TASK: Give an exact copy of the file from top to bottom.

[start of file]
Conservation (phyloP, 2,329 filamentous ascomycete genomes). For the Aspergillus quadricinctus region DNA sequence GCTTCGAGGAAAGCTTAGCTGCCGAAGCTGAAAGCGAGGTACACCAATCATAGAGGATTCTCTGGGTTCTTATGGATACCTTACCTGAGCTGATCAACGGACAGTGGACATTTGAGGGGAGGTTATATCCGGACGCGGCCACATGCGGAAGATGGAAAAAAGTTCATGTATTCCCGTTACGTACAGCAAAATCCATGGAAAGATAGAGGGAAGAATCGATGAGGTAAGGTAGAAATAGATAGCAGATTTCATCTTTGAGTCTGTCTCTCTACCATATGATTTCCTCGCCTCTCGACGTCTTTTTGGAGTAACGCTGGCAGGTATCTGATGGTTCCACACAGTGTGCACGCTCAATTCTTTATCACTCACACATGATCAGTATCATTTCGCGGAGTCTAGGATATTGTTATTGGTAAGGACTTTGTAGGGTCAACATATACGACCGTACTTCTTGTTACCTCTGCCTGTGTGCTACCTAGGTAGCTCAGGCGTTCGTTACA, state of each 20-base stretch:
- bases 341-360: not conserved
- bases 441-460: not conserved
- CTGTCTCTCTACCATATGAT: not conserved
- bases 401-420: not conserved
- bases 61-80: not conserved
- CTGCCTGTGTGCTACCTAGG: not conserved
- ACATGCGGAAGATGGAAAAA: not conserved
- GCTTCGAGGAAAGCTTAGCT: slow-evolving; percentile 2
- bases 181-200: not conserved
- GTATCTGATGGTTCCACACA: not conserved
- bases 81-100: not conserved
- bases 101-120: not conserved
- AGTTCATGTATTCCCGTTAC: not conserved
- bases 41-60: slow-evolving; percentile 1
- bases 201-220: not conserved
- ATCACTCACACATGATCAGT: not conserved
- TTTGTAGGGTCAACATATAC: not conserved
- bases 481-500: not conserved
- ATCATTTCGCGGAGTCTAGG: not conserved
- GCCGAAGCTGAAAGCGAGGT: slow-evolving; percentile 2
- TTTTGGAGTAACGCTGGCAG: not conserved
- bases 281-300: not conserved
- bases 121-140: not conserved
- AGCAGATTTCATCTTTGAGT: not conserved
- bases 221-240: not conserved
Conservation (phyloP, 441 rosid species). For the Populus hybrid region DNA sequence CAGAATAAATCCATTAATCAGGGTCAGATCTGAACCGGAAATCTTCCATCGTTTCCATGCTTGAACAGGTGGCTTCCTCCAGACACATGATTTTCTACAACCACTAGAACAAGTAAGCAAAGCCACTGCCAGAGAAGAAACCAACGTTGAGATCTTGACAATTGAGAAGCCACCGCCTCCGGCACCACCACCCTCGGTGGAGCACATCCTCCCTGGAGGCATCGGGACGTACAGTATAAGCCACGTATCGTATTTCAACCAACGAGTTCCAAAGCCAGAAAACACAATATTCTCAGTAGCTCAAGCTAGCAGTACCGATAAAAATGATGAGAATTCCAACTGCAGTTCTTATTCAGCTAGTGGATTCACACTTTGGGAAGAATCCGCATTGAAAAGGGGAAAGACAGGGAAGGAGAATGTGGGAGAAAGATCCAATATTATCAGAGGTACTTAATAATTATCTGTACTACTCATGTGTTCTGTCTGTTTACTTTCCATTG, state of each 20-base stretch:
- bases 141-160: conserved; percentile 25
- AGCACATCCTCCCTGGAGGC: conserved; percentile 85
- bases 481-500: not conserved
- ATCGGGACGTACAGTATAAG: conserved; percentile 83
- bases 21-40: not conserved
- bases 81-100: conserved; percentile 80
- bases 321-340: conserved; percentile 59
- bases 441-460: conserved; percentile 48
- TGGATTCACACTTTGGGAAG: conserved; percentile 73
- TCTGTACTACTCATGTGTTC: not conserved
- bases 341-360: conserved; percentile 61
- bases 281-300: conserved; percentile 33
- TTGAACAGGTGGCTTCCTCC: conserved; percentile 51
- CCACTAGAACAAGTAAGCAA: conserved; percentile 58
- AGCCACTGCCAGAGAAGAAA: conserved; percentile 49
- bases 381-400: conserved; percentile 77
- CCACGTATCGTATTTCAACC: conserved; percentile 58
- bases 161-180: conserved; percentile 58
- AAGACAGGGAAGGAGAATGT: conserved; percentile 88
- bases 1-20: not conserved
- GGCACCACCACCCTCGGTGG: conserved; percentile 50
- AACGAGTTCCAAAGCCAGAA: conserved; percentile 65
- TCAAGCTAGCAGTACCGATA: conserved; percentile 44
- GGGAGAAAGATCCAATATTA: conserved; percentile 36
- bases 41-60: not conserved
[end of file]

Conservation (phyloP, 2,329 filamentous ascomycete genomes). For the Aspergillus quadricinctus region DNA sequence GCTTCGAGGAAAGCTTAGCTGCCGAAGCTGAAAGCGAGGTACACCAATCATAGAGGATTCTCTGGGTTCTTATGGATACCTTACCTGAGCTGATCAACGGACAGTGGACATTTGAGGGGAGGTTATATCCGGACGCGGCCACATGCGGAAGATGGAAAAAAGTTCATGTATTCCCGTTACGTACAGCAAAATCCATGGAAAGATAGAGGGAAGAATCGATGAGGTAAGGTAGAAATAGATAGCAGATTTCATCTTTGAGTCTGTCTCTCTACCATATGATTTCCTCGCCTCTCGACGTCTTTTTGGAGTAACGCTGGCAGGTATCTGATGGTTCCACACAGTGTGCACGCTCAATTCTTTATCACTCACACATGATCAGTATCATTTCGCGGAGTCTAGGATATTGTTATTGGTAAGGACTTTGTAGGGTCAACATATACGACCGTACTTCTTGTTACCTCTGCCTGTGTGCTACCTAGGTAGCTCAGGCGTTCGTTACA, state of each 20-base stretch:
- bases 341-360: not conserved
- bases 441-460: not conserved
- CTGTCTCTCTACCATATGAT: not conserved
- bases 401-420: not conserved
- bases 61-80: not conserved
- CTGCCTGTGTGCTACCTAGG: not conserved
- ACATGCGGAAGATGGAAAAA: not conserved
- GCTTCGAGGAAAGCTTAGCT: slow-evolving; percentile 2
- bases 181-200: not conserved
- GTATCTGATGGTTCCACACA: not conserved
- bases 81-100: not conserved
- bases 101-120: not conserved
- AGTTCATGTATTCCCGTTAC: not conserved
- bases 41-60: slow-evolving; percentile 1
- bases 201-220: not conserved
- ATCACTCACACATGATCAGT: not conserved
- TTTGTAGGGTCAACATATAC: not conserved
- bases 481-500: not conserved
- ATCATTTCGCGGAGTCTAGG: not conserved
- GCCGAAGCTGAAAGCGAGGT: slow-evolving; percentile 2
- TTTTGGAGTAACGCTGGCAG: not conserved
- bases 281-300: not conserved
- bases 121-140: not conserved
- AGCAGATTTCATCTTTGAGT: not conserved
- bases 221-240: not conserved
Conservation (phyloP, 441 rosid species). For the Populus hybrid region DNA sequence CAGAATAAATCCATTAATCAGGGTCAGATCTGAACCGGAAATCTTCCATCGTTTCCATGCTTGAACAGGTGGCTTCCTCCAGACACATGATTTTCTACAACCACTAGAACAAGTAAGCAAAGCCACTGCCAGAGAAGAAACCAACGTTGAGATCTTGACAATTGAGAAGCCACCGCCTCCGGCACCACCACCCTCGGTGGAGCACATCCTCCCTGGAGGCATCGGGACGTACAGTATAAGCCACGTATCGTATTTCAACCAACGAGTTCCAAAGCCAGAAAACACAATATTCTCAGTAGCTCAAGCTAGCAGTACCGATAAAAATGATGAGAATTCCAACTGCAGTTCTTATTCAGCTAGTGGATTCACACTTTGGGAAGAATCCGCATTGAAAAGGGGAAAGACAGGGAAGGAGAATGTGGGAGAAAGATCCAATATTATCAGAGGTACTTAATAATTATCTGTACTACTCATGTGTTCTGTCTGTTTACTTTCCATTG, state of each 20-base stretch:
- bases 141-160: conserved; percentile 25
- AGCACATCCTCCCTGGAGGC: conserved; percentile 85
- bases 481-500: not conserved
- ATCGGGACGTACAGTATAAG: conserved; percentile 83
- bases 21-40: not conserved
- bases 81-100: conserved; percentile 80
- bases 321-340: conserved; percentile 59
- bases 441-460: conserved; percentile 48
- TGGATTCACACTTTGGGAAG: conserved; percentile 73
- TCTGTACTACTCATGTGTTC: not conserved
- bases 341-360: conserved; percentile 61
- bases 281-300: conserved; percentile 33
- TTGAACAGGTGGCTTCCTCC: conserved; percentile 51
- CCACTAGAACAAGTAAGCAA: conserved; percentile 58
- AGCCACTGCCAGAGAAGAAA: conserved; percentile 49
- bases 381-400: conserved; percentile 77
- CCACGTATCGTATTTCAACC: conserved; percentile 58
- bases 161-180: conserved; percentile 58
- AAGACAGGGAAGGAGAATGT: conserved; percentile 88
- bases 1-20: not conserved
- GGCACCACCACCCTCGGTGG: conserved; percentile 50
- AACGAGTTCCAAAGCCAGAA: conserved; percentile 65
- TCAAGCTAGCAGTACCGATA: conserved; percentile 44
- GGGAGAAAGATCCAATATTA: conserved; percentile 36
- bases 41-60: not conserved